Hostas are a garden favorite for shady areas; they make a lush display of greenery. But any part of the hosta plant leaves, flowers and roots can cause misery or worse to a dog if he eats or even chews on it.
What makes the hosta dangerous is a chemical substance it contains called a saponin.
The name comes from the Latin "sapo," soap; you can actually make a soaplike cleansing substance from the soapweed yucca (Yucca glauca) by using the pounded root, and from common soapwort (Saponaria officinalis) by using the chopped leaves and stems.
Both plants contain enough saponin that, when agitated with water, it foams up. Hostas don't contain enough saponin to make soap, but they contain enough to make them harmful to dogs by this foaming action.
If a dog ingests saponin, whether from eating hostas or food that contains saponins, it stops the dog from vomiting, fills his stomach with foam and can even paralyze his intestinal tract so that for a while he can't get rid of his problem from either direction.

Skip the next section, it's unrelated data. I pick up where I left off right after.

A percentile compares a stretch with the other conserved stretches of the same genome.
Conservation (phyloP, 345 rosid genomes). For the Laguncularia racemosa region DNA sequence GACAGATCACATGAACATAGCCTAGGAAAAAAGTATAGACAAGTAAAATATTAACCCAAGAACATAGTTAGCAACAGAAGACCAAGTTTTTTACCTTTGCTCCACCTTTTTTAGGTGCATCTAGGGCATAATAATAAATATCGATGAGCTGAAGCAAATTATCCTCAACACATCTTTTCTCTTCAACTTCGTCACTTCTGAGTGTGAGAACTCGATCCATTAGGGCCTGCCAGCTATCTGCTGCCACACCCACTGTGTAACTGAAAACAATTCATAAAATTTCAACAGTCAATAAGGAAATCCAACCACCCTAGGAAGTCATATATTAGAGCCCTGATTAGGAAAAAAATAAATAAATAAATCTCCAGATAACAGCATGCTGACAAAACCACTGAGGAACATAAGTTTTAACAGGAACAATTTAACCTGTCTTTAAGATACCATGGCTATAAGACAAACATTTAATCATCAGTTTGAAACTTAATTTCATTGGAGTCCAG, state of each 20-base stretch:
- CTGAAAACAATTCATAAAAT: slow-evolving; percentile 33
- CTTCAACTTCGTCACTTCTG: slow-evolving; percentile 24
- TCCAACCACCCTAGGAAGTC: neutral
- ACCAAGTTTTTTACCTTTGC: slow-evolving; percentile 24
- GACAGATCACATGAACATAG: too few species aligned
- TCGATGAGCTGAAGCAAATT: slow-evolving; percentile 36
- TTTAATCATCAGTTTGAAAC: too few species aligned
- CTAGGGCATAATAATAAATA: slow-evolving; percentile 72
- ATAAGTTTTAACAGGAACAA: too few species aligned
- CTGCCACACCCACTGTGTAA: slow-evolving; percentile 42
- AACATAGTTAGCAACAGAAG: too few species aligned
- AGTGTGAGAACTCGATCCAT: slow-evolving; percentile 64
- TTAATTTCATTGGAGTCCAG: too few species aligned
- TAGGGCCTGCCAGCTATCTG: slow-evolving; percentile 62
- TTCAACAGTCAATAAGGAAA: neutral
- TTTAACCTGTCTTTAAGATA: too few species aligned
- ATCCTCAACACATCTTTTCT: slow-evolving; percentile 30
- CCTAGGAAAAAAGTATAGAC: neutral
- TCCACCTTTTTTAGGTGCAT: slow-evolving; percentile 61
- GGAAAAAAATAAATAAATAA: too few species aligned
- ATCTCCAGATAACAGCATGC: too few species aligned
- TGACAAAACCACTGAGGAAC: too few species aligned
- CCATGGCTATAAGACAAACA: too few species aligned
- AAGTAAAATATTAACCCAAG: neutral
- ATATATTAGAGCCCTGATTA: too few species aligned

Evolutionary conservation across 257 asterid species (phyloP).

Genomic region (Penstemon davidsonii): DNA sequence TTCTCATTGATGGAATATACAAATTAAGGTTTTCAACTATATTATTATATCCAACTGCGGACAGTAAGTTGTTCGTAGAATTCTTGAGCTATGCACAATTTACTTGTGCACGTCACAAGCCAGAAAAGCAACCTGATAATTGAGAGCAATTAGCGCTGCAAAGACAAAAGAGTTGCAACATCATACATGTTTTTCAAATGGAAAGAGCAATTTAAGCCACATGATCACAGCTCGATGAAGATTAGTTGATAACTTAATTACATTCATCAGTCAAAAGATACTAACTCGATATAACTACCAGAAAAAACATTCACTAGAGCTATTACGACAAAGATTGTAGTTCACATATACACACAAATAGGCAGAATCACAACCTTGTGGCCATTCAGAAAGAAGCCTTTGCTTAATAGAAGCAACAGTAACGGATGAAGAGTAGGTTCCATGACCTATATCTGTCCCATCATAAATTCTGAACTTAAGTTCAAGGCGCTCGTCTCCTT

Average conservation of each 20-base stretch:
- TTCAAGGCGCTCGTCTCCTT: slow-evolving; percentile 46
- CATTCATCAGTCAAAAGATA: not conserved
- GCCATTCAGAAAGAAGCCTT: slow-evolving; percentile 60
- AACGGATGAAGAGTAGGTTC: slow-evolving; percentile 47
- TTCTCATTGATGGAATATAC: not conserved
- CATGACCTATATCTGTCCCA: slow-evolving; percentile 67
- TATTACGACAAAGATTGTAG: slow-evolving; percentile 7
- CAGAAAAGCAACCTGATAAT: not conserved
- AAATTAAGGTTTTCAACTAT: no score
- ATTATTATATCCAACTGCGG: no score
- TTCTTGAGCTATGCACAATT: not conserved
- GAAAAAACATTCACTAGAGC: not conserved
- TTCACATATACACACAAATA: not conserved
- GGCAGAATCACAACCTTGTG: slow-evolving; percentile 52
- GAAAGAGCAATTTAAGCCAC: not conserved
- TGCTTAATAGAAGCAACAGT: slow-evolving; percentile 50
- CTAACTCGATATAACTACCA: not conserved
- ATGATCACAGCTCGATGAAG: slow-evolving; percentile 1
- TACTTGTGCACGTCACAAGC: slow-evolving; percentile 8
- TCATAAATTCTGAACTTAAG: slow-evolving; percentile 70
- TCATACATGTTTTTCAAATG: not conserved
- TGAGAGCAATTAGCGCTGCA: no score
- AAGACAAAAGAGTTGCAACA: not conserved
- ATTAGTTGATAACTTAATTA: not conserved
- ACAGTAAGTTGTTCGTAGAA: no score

At the very least, he'll look miserable and show signs of a severe bellyache and eventually will vomit and have diarrhea.
Some experts feel that in large dogs and giant breeds such as Great Danes and Irish wolfhounds, eating saponins can lead to bloating and even twisting of the stomach or intestines, which creates a surgical emergency.
Aquascapes & Landscaping Ltd
Call 07939 972363 for advice in your garden